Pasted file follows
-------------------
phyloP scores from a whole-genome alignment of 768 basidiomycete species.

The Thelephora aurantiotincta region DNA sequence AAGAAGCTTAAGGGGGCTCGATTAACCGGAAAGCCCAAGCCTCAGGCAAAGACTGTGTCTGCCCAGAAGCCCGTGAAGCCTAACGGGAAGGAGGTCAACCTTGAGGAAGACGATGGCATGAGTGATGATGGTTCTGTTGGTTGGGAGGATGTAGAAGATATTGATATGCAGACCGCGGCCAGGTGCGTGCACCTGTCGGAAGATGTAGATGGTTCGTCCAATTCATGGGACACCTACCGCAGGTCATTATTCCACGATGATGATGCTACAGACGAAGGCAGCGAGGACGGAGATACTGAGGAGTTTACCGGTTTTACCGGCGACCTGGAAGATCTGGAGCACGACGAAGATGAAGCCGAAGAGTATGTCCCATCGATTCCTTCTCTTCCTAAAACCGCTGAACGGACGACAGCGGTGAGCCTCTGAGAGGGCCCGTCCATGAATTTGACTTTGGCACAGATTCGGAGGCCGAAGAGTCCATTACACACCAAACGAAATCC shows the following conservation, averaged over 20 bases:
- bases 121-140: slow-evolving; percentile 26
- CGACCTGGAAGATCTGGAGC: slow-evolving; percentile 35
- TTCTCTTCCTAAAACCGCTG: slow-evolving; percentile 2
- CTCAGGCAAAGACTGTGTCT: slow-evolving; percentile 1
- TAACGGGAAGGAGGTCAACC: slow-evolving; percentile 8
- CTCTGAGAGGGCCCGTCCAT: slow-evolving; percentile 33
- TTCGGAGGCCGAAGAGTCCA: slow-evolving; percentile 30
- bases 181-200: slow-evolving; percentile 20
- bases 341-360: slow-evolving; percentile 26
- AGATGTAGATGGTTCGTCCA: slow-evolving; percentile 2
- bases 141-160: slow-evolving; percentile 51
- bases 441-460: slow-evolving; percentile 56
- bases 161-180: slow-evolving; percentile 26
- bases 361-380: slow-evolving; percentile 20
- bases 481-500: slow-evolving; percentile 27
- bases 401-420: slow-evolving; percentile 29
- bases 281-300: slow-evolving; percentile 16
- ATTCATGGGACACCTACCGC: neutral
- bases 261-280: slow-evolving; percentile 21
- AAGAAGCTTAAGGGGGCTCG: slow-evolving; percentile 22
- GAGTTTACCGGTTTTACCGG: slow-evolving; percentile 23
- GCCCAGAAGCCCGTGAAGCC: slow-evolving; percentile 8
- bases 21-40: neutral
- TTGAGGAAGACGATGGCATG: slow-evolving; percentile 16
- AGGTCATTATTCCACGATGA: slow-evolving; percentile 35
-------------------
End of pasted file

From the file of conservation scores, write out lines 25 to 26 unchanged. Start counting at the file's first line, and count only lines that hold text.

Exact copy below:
- bases 21-40: neutral
- TTGAGGAAGACGATGGCATG: slow-evolving; percentile 16